On August 19th, 2013, U.S. Senator Harry Reid (NV) hosted the 17th annual Lake Tahoe Summit at Sand Harbor State Park Exiting EPA (disclaimer) on the East Shore of Lake Tahoe (Tahoe Daily Tribune coverage Exiting EPA (disclaimer) ). Prominent legislators and officials in attendance included former Vice-President Al Gore, U.S. Senator Diane Feinstein (CA), California's Governor Jerry Brown, Nevada's Governor Brian Sandoval, Russian ambassador to the United States, ambassador Sergey Kislyak, and U.S. EPA Regional Administrator Jared Blumenfeld.

At this year's summit, former Vice-President Al Gore delivered the keynote speech linking his work on global warming to issues facing Lake Tahoe and other waterbodies worldwide.

Implementing the TMDL

The CA Water Board and NV DEP are the two state regulatory agencies that oversee implementation of this TMDL. These two agencies may enact policy and regulations based on the TMDL analysis and key scientific findings of the TMDL. Each agency uses its regulatory authority and non-regulatory programs (see funding section below) to ensure that the performance objectives specified in this TMDL are achieved.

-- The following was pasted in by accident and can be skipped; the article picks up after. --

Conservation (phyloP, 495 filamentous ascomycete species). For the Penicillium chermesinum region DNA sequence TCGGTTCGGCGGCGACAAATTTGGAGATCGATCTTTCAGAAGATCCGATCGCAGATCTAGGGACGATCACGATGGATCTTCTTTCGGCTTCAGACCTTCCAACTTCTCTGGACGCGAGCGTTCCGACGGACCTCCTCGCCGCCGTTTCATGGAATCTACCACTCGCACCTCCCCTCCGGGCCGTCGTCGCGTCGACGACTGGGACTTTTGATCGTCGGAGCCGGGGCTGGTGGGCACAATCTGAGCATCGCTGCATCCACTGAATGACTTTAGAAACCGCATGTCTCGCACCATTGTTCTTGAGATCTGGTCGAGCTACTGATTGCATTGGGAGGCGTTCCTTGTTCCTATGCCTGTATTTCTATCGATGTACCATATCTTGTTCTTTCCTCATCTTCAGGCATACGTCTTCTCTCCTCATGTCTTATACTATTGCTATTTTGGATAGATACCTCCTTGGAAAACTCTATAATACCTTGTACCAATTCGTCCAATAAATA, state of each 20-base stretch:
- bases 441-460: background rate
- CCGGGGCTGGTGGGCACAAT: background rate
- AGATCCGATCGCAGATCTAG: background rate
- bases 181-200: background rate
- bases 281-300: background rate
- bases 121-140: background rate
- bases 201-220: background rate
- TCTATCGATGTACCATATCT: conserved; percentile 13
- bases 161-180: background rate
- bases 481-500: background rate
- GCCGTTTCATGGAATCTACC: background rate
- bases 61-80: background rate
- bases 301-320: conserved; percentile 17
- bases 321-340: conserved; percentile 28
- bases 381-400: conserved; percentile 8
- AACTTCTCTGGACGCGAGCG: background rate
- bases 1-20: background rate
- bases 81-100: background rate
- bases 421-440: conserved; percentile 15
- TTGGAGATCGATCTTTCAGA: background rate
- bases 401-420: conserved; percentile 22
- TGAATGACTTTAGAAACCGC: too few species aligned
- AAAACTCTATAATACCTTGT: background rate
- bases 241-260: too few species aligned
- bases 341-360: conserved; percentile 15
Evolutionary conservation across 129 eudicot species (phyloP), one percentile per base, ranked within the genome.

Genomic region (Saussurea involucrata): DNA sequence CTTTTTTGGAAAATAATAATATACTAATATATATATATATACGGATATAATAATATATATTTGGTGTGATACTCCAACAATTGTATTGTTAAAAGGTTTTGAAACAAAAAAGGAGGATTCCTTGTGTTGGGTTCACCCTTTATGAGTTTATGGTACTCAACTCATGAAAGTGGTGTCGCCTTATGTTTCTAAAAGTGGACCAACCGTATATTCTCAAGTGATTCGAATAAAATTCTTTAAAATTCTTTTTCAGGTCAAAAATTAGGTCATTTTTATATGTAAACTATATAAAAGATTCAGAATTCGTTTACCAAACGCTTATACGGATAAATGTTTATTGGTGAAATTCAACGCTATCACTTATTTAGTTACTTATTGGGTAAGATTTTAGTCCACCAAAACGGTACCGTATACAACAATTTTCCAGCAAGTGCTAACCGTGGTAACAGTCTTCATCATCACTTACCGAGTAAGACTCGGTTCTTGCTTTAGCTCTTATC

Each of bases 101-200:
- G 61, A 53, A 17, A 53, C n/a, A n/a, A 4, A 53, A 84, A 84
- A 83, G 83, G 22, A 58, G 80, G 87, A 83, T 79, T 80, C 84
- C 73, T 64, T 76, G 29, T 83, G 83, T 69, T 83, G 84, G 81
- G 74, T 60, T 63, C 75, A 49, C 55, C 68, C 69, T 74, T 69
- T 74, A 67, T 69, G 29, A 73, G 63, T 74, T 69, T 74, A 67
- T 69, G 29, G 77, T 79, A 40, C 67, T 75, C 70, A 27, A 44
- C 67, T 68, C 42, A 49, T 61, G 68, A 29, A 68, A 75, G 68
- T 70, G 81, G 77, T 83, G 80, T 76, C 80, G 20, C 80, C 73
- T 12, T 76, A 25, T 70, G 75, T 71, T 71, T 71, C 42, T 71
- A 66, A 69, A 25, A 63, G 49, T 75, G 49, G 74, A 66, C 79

Achieving the interim Clarity Challenge—load reductions expected to improve Secchi disk depth by nearly ten feet—necessitates substantial reductions from all source categories, particularly urban stormwater runoff. The Lake Tahoe TMDL has blazed new ground by developing a comprehensive method for estimating, tracking and reporting progress from on-the-ground pollution control activities. Urban stormwater jurisdictions are expected to prioritize and implement needed load reductions at the catchment or neighborhood scale, as well as to verify and obtain credit for these activities through the Lake Clarity Crediting Program. Tracking protocols and performance measures are in place or under development for the other source categories, facilitating the evaluation and assessment of progress toward meeting load reduction goals and enabling greater transparency and accountability for the expenditures of public monies.